5. Menopause ally
While the menopause is a natural stage in life’s journey, many women experience unpleasant symptoms that can affect their overall quality of life. Geranium, clary sage and rose can help balance and regulate the hormones, while other essential oils are useful for addressing more specific issues. For example, cypress and peppermint can alleviate hot flushes and sweating, while oils like grapefruit, neroli, bergamot and jasmine can help to ease feelings of depression.

6. Nausea knock-back
Nausea is an unpleasant symptom that can be triggered by a variety of things including digestive problems, certain medications (eg. anaesthetics), motion sickness, headaches and pregnancy. For digestive-related nausea, fennel seed or lemon essential oil might be useful. Recent studies have also shown that inhaling lavender, ginger, peppermint or rose essential oils can help reduce nausea in patients experiencing nausea and vomiting after surgery.

Important safety notes…

  • Aromatherapy should be used alongside standard medical care and not as an alternative.
  • If you are currently receiving care from a doctor, consultant, midwife or other health professional, let them know you intend to have aromatherapy treatments / use essential oils.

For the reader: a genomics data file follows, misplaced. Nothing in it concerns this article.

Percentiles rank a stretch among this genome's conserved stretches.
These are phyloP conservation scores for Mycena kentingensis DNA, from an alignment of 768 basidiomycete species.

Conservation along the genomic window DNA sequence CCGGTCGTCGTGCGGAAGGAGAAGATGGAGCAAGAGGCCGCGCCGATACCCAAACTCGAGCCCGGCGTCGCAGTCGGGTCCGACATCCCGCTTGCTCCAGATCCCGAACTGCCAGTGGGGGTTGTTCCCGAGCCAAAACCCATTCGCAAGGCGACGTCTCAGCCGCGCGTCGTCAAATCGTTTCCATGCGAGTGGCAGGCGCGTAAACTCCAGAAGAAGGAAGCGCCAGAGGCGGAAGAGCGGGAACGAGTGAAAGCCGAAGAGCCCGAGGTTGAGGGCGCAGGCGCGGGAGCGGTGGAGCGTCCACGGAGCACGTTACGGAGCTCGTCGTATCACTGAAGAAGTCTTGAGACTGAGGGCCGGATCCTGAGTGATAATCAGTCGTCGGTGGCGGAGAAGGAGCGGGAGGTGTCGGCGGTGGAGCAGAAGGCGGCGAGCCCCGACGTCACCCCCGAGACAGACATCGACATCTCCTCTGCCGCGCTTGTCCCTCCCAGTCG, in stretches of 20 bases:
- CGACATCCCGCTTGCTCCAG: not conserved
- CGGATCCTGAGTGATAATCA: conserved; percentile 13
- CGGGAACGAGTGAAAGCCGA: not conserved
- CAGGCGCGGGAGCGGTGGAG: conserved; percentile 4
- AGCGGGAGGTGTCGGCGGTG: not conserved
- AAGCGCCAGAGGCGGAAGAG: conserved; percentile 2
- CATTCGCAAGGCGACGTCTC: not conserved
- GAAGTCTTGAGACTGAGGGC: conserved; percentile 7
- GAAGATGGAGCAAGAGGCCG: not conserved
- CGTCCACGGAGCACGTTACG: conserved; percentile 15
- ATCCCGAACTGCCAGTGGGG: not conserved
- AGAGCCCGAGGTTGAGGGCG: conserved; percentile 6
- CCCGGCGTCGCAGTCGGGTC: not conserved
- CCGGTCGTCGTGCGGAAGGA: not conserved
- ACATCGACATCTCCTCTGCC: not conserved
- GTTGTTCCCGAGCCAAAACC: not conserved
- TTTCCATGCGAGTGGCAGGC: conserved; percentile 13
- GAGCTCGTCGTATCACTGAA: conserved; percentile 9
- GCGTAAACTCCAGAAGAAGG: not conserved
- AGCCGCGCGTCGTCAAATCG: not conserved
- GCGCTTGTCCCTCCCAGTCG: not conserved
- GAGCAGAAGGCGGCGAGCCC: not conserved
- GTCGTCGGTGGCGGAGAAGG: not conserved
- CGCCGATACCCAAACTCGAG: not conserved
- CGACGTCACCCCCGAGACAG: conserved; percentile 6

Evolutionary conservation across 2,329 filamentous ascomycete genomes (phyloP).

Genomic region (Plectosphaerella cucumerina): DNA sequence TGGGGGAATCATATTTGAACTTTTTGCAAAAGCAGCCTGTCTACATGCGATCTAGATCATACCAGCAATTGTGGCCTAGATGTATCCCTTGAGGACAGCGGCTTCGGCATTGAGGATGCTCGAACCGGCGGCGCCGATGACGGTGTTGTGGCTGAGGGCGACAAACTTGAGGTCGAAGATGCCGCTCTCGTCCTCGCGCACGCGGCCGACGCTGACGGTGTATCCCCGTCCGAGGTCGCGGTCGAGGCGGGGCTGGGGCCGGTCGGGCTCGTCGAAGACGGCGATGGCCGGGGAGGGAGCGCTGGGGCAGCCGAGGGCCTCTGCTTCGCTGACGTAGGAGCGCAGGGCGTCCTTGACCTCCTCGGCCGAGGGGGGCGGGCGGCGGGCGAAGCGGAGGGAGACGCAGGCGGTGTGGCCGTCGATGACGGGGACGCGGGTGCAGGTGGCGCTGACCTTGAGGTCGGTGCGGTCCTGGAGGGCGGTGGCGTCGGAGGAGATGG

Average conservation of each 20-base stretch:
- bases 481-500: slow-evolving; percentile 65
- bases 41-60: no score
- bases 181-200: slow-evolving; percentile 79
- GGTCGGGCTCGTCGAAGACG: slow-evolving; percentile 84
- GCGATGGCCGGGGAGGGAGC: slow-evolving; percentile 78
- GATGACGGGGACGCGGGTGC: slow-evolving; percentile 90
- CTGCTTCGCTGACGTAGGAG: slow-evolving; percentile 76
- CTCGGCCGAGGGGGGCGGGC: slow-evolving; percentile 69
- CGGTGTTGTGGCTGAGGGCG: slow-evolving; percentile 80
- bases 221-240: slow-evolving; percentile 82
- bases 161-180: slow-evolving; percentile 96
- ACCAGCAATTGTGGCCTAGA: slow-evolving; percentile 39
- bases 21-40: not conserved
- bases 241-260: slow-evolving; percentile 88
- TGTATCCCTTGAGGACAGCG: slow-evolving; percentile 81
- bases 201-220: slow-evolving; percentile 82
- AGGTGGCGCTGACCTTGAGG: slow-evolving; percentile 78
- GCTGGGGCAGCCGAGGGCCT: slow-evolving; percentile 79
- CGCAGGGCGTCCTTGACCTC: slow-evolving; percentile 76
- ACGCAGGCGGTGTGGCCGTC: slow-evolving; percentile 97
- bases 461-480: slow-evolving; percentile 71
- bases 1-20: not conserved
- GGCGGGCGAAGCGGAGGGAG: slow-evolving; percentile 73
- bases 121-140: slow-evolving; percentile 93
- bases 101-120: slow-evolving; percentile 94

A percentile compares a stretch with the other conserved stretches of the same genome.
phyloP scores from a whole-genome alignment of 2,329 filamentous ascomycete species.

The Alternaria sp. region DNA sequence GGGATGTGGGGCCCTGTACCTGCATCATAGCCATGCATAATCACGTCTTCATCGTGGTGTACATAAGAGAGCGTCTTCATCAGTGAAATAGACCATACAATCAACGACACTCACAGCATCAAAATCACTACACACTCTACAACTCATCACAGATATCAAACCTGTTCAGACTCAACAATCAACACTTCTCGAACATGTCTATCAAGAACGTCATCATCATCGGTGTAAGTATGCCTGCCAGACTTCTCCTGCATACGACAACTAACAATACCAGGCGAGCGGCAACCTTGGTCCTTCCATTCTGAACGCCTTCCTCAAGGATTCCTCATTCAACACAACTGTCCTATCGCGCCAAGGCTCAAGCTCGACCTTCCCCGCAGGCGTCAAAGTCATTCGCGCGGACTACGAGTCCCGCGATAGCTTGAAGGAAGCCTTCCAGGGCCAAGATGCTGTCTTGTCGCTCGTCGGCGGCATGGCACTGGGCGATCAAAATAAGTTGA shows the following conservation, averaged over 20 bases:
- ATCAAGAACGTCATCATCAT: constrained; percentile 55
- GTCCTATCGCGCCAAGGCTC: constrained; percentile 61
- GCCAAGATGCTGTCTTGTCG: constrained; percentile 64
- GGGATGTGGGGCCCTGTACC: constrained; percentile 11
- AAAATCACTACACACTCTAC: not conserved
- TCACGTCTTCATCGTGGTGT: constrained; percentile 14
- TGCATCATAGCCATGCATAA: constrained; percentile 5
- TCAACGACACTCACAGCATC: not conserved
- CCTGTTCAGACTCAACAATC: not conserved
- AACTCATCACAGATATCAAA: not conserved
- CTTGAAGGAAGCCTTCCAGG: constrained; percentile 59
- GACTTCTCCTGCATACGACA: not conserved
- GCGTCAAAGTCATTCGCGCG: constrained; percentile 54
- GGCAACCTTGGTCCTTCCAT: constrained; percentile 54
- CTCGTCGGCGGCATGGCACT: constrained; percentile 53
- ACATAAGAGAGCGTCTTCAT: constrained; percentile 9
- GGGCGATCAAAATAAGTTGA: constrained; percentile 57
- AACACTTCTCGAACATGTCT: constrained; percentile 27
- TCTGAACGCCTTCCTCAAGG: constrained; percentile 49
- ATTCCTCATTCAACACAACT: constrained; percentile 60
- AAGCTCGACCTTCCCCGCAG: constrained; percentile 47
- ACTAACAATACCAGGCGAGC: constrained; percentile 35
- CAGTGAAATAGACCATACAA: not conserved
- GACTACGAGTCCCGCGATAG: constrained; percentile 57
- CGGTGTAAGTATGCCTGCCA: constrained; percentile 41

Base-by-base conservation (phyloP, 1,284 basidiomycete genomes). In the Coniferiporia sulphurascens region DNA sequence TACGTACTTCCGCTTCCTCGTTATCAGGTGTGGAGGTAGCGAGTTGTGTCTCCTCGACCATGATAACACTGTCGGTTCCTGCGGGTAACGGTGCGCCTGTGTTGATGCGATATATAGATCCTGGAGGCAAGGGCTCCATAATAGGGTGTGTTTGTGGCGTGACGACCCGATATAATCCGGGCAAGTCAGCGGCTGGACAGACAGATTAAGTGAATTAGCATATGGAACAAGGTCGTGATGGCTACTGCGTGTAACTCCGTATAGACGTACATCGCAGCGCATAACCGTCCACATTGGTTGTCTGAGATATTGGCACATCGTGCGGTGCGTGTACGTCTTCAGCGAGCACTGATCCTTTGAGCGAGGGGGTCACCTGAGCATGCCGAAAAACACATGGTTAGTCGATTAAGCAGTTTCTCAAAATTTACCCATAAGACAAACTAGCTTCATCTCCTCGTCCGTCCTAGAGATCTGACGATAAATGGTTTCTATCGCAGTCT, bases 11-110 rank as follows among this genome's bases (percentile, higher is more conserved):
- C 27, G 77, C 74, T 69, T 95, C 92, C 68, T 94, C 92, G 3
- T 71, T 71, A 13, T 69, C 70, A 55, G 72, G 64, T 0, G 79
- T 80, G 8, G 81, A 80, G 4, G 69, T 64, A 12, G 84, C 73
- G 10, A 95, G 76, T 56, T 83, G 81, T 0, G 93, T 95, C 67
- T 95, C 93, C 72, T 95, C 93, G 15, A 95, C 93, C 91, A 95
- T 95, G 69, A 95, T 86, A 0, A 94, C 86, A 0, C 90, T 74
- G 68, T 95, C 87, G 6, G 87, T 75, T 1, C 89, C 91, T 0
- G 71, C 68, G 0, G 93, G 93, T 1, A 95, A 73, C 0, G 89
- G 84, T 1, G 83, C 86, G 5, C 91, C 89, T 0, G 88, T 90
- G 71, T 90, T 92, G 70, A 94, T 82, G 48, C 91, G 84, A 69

• Essential oils are very powerful and if used incorrectly, can be detrimental to your health. Never ingest (swallow) essential oils or apply them to the skin neat (undiluted). Various cautions also apply for babies, children, the elderly, during pregnancy, prior to sun exposure, when taking certain medications, and for some medical conditions.
  • Seek advice from a professional aromatherapist before using essential oils. To find a registered, qualified and insured aromatherapist you can trust, visit www.fht.org.uk

 

Downloadable resources for Aromatherapy Awareness week

To help promote aromatherapy this week, FHT members can access downloadable resources, such as leaflets, posters, and social media images and banners, from fht.org.uk/membersarea